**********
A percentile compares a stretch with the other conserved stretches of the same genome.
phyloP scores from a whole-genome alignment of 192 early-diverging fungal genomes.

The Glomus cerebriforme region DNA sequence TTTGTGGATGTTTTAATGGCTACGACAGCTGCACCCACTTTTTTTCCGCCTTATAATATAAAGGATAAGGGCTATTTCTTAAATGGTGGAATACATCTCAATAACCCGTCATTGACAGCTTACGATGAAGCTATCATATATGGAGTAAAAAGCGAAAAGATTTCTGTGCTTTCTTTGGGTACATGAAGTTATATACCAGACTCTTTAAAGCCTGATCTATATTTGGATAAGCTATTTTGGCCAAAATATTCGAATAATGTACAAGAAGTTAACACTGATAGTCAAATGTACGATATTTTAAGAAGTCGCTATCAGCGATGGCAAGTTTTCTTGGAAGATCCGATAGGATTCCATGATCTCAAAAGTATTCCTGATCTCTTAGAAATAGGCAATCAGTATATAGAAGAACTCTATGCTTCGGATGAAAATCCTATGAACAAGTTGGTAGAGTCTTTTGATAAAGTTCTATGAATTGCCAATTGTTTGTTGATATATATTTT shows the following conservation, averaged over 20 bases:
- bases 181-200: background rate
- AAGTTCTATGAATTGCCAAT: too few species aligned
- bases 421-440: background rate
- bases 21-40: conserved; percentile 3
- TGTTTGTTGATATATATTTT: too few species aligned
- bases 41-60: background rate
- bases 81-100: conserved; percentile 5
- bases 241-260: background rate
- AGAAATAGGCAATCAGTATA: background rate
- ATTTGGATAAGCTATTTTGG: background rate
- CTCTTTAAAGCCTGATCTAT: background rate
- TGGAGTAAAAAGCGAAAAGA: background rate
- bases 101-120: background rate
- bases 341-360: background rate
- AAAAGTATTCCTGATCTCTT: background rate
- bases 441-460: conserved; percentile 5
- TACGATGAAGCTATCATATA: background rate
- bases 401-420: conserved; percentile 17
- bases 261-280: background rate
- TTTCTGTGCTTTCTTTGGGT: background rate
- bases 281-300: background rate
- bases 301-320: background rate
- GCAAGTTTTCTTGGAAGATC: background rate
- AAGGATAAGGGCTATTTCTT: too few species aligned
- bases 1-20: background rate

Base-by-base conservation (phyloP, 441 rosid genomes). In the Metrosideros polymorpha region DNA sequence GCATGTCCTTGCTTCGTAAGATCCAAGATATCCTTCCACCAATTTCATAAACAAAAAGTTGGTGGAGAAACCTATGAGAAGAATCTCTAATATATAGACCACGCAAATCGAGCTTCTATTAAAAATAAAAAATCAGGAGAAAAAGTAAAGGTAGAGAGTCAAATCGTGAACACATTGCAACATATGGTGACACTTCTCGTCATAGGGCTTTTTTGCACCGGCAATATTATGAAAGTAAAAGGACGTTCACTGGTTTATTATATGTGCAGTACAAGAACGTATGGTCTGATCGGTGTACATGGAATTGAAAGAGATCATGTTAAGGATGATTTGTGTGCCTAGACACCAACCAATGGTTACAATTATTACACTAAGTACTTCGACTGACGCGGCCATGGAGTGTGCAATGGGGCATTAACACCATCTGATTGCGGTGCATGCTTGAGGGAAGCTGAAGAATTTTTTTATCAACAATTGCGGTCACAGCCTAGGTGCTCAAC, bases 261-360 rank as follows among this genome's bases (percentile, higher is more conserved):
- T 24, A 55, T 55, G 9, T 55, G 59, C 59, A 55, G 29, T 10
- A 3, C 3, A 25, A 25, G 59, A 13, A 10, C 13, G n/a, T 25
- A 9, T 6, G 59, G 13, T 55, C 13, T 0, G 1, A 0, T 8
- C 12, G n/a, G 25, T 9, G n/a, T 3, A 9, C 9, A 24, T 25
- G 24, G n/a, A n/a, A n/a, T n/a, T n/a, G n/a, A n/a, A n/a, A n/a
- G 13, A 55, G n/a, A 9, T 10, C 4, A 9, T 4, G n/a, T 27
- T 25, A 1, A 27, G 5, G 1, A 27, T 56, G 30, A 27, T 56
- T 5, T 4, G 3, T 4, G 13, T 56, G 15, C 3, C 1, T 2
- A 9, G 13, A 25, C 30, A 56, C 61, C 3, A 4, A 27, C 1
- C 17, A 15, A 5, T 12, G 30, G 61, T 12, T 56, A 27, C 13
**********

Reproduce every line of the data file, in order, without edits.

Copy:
A percentile compares a stretch with the other conserved stretches of the same genome.
phyloP scores from a whole-genome alignment of 192 early-diverging fungal genomes.

The Glomus cerebriforme region DNA sequence TTTGTGGATGTTTTAATGGCTACGACAGCTGCACCCACTTTTTTTCCGCCTTATAATATAAAGGATAAGGGCTATTTCTTAAATGGTGGAATACATCTCAATAACCCGTCATTGACAGCTTACGATGAAGCTATCATATATGGAGTAAAAAGCGAAAAGATTTCTGTGCTTTCTTTGGGTACATGAAGTTATATACCAGACTCTTTAAAGCCTGATCTATATTTGGATAAGCTATTTTGGCCAAAATATTCGAATAATGTACAAGAAGTTAACACTGATAGTCAAATGTACGATATTTTAAGAAGTCGCTATCAGCGATGGCAAGTTTTCTTGGAAGATCCGATAGGATTCCATGATCTCAAAAGTATTCCTGATCTCTTAGAAATAGGCAATCAGTATATAGAAGAACTCTATGCTTCGGATGAAAATCCTATGAACAAGTTGGTAGAGTCTTTTGATAAAGTTCTATGAATTGCCAATTGTTTGTTGATATATATTTT shows the following conservation, averaged over 20 bases:
- bases 181-200: background rate
- AAGTTCTATGAATTGCCAAT: too few species aligned
- bases 421-440: background rate
- bases 21-40: conserved; percentile 3
- TGTTTGTTGATATATATTTT: too few species aligned
- bases 41-60: background rate
- bases 81-100: conserved; percentile 5
- bases 241-260: background rate
- AGAAATAGGCAATCAGTATA: background rate
- ATTTGGATAAGCTATTTTGG: background rate
- CTCTTTAAAGCCTGATCTAT: background rate
- TGGAGTAAAAAGCGAAAAGA: background rate
- bases 101-120: background rate
- bases 341-360: background rate
- AAAAGTATTCCTGATCTCTT: background rate
- bases 441-460: conserved; percentile 5
- TACGATGAAGCTATCATATA: background rate
- bases 401-420: conserved; percentile 17
- bases 261-280: background rate
- TTTCTGTGCTTTCTTTGGGT: background rate
- bases 281-300: background rate
- bases 301-320: background rate
- GCAAGTTTTCTTGGAAGATC: background rate
- AAGGATAAGGGCTATTTCTT: too few species aligned
- bases 1-20: background rate

Base-by-base conservation (phyloP, 441 rosid genomes). In the Metrosideros polymorpha region DNA sequence GCATGTCCTTGCTTCGTAAGATCCAAGATATCCTTCCACCAATTTCATAAACAAAAAGTTGGTGGAGAAACCTATGAGAAGAATCTCTAATATATAGACCACGCAAATCGAGCTTCTATTAAAAATAAAAAATCAGGAGAAAAAGTAAAGGTAGAGAGTCAAATCGTGAACACATTGCAACATATGGTGACACTTCTCGTCATAGGGCTTTTTTGCACCGGCAATATTATGAAAGTAAAAGGACGTTCACTGGTTTATTATATGTGCAGTACAAGAACGTATGGTCTGATCGGTGTACATGGAATTGAAAGAGATCATGTTAAGGATGATTTGTGTGCCTAGACACCAACCAATGGTTACAATTATTACACTAAGTACTTCGACTGACGCGGCCATGGAGTGTGCAATGGGGCATTAACACCATCTGATTGCGGTGCATGCTTGAGGGAAGCTGAAGAATTTTTTTATCAACAATTGCGGTCACAGCCTAGGTGCTCAAC, bases 261-360 rank as follows among this genome's bases (percentile, higher is more conserved):
- T 24, A 55, T 55, G 9, T 55, G 59, C 59, A 55, G 29, T 10
- A 3, C 3, A 25, A 25, G 59, A 13, A 10, C 13, G n/a, T 25
- A 9, T 6, G 59, G 13, T 55, C 13, T 0, G 1, A 0, T 8
- C 12, G n/a, G 25, T 9, G n/a, T 3, A 9, C 9, A 24, T 25
- G 24, G n/a, A n/a, A n/a, T n/a, T n/a, G n/a, A n/a, A n/a, A n/a
- G 13, A 55, G n/a, A 9, T 10, C 4, A 9, T 4, G n/a, T 27
- T 25, A 1, A 27, G 5, G 1, A 27, T 56, G 30, A 27, T 56
- T 5, T 4, G 3, T 4, G 13, T 56, G 15, C 3, C 1, T 2
- A 9, G 13, A 25, C 30, A 56, C 61, C 3, A 4, A 27, C 1
- C 17, A 15, A 5, T 12, G 30, G 61, T 12, T 56, A 27, C 13